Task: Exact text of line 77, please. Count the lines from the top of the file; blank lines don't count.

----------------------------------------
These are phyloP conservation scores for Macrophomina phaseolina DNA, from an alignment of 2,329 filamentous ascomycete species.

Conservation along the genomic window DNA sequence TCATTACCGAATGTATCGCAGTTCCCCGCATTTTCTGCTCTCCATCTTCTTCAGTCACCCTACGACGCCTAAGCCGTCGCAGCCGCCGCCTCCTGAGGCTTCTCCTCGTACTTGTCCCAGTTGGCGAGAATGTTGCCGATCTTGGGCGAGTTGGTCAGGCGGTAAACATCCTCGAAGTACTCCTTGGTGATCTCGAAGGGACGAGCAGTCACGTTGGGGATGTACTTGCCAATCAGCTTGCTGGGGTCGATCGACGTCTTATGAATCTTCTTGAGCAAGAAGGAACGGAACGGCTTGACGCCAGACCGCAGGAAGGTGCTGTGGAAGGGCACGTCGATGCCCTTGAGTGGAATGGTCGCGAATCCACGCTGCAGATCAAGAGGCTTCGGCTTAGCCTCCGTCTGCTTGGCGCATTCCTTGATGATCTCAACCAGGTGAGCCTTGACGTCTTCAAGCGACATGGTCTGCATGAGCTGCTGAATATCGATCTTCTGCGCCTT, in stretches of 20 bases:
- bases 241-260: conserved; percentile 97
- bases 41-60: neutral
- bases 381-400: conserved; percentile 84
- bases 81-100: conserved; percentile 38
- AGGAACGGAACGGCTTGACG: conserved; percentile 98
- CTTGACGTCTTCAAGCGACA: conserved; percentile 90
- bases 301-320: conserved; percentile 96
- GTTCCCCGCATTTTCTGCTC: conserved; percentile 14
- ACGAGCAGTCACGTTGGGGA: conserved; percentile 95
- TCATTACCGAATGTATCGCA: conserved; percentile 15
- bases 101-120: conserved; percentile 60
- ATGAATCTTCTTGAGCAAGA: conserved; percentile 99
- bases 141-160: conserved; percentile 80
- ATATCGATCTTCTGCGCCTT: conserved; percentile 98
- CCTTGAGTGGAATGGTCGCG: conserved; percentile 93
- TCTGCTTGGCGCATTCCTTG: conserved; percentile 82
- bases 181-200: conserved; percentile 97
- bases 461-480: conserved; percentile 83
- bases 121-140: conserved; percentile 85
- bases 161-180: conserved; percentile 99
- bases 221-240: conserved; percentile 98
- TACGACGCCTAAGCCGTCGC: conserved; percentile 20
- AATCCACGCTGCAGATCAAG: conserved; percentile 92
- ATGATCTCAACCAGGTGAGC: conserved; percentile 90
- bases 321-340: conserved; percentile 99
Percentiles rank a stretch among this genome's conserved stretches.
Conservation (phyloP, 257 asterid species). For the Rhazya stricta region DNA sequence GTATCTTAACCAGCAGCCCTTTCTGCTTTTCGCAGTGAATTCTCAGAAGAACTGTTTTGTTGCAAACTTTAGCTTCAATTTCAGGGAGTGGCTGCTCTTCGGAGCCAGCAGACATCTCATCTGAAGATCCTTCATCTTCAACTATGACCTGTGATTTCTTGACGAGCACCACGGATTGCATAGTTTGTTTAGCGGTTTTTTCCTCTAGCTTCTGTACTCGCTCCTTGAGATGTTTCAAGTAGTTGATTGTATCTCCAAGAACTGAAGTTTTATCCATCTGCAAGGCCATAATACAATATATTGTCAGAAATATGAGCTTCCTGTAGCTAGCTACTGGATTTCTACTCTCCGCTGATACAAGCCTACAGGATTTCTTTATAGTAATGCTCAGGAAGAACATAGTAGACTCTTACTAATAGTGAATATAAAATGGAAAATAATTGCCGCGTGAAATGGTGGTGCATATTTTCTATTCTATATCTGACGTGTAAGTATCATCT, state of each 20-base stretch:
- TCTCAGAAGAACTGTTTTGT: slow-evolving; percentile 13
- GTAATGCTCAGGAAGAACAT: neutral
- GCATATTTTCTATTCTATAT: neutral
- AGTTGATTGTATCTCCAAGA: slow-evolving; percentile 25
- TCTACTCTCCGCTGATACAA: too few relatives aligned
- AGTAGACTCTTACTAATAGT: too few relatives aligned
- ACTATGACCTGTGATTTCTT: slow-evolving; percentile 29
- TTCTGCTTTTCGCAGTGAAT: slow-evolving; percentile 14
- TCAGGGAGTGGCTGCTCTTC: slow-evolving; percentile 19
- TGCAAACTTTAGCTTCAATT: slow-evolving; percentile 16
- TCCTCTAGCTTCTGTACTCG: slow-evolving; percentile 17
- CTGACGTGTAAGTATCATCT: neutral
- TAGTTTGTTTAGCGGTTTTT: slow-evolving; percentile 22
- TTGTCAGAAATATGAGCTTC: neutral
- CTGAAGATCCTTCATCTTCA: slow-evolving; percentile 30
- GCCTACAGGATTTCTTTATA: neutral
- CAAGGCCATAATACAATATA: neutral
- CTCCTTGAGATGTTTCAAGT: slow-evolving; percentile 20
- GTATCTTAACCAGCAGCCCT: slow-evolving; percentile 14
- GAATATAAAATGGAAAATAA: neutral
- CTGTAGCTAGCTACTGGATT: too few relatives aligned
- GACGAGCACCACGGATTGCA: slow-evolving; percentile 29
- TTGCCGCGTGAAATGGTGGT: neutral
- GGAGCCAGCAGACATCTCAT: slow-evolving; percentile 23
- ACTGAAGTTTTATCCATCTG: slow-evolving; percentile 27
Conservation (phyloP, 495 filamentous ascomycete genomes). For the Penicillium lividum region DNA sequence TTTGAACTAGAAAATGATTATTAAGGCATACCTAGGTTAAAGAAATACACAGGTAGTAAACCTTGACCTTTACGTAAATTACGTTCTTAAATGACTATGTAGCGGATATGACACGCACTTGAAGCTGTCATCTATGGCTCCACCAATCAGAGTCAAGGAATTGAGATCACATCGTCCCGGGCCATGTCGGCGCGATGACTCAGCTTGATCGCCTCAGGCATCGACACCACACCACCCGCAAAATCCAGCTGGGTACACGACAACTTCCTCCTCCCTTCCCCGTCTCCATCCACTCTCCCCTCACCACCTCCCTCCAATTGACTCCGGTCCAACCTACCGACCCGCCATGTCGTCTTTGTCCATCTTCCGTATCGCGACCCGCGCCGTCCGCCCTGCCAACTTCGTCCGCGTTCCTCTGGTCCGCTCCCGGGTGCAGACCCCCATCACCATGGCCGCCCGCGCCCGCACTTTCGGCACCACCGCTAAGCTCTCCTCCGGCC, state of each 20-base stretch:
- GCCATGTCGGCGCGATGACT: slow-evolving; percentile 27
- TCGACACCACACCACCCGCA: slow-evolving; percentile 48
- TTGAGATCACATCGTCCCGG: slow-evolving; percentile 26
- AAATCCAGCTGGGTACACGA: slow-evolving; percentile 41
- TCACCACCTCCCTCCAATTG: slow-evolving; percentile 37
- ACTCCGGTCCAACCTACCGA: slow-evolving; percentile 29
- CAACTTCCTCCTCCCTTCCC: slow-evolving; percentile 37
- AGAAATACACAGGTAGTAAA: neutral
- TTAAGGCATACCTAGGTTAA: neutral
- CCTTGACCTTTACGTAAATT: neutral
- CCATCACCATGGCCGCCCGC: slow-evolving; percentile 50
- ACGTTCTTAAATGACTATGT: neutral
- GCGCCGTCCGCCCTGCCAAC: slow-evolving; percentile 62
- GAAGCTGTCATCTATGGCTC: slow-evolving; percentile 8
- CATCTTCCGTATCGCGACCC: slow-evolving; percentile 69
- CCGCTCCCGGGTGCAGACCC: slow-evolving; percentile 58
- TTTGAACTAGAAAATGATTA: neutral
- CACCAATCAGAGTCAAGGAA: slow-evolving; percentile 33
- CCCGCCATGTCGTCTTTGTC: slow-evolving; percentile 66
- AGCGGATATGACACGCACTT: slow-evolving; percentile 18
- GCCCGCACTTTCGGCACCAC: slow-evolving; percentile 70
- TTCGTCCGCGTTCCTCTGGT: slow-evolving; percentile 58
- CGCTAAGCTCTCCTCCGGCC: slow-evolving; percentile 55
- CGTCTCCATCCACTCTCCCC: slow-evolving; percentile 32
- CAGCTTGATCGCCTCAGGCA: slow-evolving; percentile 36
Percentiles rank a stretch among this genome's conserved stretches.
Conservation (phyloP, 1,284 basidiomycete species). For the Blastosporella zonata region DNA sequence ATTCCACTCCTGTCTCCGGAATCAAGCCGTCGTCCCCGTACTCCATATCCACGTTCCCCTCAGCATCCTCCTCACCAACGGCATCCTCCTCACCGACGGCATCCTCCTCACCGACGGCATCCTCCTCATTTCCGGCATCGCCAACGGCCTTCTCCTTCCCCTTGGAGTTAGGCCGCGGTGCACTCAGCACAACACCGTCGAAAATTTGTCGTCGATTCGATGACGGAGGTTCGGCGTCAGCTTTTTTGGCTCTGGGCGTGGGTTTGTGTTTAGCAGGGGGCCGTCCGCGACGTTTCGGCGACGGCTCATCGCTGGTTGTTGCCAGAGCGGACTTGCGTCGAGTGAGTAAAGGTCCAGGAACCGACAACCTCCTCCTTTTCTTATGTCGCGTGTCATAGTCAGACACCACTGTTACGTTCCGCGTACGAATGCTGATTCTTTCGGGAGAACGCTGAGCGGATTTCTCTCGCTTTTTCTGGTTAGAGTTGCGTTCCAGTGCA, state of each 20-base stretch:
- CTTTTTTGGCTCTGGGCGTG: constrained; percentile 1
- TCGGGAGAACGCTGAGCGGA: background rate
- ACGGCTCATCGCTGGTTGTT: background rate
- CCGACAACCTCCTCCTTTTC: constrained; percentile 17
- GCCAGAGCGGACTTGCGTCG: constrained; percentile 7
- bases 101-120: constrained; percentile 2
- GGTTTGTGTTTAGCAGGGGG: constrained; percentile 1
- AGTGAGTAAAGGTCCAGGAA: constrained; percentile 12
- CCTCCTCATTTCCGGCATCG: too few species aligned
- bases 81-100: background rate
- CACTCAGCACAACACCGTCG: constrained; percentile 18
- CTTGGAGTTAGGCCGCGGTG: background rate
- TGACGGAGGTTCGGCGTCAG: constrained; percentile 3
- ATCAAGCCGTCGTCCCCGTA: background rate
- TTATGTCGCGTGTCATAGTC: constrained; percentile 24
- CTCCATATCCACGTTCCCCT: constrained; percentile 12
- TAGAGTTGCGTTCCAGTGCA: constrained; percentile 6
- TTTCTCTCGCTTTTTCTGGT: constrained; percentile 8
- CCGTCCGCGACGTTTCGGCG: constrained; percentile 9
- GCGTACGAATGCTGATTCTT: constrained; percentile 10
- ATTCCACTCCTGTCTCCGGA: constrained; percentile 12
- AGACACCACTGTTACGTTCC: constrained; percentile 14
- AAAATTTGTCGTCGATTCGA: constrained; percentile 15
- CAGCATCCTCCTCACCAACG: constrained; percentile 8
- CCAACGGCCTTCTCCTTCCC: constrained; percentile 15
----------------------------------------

- TTCGTCCGCGTTCCTCTGGT: slow-evolving; percentile 58